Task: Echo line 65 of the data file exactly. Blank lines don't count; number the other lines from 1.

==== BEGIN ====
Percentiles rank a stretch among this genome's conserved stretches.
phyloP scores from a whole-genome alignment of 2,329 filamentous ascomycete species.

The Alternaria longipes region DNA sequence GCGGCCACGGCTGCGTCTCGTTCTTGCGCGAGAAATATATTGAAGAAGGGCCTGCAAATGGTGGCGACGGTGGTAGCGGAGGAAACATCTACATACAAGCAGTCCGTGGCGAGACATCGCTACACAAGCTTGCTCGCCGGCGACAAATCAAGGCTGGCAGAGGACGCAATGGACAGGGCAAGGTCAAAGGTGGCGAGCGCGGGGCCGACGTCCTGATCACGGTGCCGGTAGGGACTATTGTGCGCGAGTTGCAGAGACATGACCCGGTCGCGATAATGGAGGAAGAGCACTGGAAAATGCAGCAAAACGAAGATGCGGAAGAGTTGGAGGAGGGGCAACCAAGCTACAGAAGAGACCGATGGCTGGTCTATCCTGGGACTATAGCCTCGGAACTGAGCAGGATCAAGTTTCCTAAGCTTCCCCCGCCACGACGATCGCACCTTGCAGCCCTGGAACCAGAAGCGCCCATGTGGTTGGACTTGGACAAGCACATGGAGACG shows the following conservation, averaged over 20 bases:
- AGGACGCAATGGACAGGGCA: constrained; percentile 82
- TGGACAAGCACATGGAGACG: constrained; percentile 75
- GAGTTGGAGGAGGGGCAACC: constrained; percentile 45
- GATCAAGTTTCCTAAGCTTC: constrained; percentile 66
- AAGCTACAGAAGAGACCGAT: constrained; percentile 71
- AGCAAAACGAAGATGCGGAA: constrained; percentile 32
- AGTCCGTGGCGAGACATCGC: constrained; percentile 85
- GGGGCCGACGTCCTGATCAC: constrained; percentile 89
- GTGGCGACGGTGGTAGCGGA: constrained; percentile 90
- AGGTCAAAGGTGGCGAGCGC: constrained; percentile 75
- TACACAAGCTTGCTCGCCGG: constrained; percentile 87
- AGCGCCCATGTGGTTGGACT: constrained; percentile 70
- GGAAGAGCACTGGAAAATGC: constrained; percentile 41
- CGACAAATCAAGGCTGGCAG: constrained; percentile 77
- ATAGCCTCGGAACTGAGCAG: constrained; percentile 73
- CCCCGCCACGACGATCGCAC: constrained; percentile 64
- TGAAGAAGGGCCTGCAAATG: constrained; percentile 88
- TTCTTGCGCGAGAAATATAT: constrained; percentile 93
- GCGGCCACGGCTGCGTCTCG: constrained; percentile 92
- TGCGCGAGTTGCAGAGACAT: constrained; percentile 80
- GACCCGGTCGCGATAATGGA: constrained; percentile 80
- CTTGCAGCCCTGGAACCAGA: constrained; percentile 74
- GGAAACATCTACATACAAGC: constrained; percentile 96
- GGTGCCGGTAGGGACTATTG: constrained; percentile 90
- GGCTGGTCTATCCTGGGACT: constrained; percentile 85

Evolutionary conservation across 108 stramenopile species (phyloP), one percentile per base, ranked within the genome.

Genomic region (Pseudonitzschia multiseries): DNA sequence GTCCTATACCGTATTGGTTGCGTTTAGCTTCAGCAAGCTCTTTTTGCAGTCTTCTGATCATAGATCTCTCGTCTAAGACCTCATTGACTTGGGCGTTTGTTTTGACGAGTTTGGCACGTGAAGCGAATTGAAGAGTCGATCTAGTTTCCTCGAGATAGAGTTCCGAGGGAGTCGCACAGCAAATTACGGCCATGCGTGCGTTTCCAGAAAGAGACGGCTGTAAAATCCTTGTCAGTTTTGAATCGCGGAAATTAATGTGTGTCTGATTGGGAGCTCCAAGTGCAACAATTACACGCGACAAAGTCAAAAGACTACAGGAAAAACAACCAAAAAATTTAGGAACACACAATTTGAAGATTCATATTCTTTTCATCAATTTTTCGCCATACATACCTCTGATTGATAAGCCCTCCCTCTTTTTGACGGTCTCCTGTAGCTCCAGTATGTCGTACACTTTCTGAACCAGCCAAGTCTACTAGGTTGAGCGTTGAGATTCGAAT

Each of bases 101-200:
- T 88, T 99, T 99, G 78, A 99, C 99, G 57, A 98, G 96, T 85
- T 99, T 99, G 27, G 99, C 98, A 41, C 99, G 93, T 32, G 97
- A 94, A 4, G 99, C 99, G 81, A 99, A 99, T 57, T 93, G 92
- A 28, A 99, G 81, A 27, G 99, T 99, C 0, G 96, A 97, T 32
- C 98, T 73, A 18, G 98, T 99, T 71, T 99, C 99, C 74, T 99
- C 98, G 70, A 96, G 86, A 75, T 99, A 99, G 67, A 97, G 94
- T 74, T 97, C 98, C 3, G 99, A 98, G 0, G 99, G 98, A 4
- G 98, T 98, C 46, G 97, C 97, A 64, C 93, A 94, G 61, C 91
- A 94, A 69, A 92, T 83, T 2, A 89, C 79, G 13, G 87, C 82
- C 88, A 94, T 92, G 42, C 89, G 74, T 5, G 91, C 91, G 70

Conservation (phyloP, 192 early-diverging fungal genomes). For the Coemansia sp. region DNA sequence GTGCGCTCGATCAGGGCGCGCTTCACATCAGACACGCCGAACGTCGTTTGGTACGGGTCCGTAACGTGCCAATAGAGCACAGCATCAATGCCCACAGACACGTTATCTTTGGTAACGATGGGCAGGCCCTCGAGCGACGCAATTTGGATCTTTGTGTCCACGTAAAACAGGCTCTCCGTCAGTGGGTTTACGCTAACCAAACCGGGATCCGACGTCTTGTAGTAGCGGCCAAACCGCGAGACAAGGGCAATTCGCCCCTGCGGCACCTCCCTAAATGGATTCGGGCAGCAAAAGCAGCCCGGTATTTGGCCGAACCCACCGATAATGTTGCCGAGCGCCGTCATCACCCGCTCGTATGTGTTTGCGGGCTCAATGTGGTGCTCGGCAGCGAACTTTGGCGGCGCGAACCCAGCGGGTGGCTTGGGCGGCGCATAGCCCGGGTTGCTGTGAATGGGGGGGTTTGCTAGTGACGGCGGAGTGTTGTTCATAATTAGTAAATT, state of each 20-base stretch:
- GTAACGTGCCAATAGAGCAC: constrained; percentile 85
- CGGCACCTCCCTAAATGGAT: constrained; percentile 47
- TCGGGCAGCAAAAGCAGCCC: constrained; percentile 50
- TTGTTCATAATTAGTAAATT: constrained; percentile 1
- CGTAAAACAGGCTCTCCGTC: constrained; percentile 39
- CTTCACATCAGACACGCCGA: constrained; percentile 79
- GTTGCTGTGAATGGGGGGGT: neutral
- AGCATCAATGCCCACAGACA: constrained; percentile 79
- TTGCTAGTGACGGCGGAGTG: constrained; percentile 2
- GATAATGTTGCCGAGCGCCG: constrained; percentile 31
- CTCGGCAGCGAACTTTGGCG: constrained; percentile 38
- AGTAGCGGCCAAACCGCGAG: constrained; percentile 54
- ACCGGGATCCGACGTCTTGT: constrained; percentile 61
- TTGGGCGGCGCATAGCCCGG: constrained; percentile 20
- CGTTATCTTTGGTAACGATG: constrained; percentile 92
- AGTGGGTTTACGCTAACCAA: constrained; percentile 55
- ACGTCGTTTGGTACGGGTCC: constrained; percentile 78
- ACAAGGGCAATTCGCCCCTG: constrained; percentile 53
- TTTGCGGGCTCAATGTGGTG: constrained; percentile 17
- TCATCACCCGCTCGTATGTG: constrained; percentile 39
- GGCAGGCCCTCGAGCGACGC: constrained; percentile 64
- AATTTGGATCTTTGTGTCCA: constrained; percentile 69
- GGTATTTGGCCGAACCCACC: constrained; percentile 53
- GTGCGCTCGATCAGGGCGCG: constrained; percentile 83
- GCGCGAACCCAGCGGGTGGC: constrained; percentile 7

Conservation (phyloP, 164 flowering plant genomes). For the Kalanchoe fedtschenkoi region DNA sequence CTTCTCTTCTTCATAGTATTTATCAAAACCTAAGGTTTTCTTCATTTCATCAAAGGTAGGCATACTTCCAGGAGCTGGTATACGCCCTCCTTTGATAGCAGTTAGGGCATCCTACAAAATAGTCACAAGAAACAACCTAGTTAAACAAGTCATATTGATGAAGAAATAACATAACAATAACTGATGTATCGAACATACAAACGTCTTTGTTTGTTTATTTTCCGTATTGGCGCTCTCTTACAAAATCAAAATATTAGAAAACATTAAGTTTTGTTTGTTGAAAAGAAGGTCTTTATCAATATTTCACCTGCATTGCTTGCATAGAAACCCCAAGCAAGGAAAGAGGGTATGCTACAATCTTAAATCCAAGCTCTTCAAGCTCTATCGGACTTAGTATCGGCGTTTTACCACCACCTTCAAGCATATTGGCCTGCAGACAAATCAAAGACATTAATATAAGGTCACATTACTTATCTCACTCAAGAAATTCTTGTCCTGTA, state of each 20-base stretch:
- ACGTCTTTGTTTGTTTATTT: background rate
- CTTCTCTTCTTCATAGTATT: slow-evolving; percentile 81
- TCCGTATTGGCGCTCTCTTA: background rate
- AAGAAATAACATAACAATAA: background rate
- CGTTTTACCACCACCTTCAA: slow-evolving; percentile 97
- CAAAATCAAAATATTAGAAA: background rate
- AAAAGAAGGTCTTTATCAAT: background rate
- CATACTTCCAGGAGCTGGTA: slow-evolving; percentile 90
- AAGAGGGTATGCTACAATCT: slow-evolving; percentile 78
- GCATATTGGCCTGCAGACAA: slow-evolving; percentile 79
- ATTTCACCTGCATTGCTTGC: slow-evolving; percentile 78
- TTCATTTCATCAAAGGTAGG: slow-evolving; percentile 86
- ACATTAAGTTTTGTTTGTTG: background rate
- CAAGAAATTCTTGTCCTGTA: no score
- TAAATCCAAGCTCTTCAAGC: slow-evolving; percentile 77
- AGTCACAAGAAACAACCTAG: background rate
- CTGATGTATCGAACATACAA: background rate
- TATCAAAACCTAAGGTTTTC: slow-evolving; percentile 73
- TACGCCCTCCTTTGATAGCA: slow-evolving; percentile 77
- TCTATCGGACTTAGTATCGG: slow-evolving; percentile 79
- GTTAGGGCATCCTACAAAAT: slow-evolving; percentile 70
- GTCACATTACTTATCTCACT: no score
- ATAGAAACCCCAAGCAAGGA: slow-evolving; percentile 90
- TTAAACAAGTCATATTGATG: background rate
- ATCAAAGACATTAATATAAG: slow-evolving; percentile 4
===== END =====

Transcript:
- GGTATTTGGCCGAACCCACC: constrained; percentile 53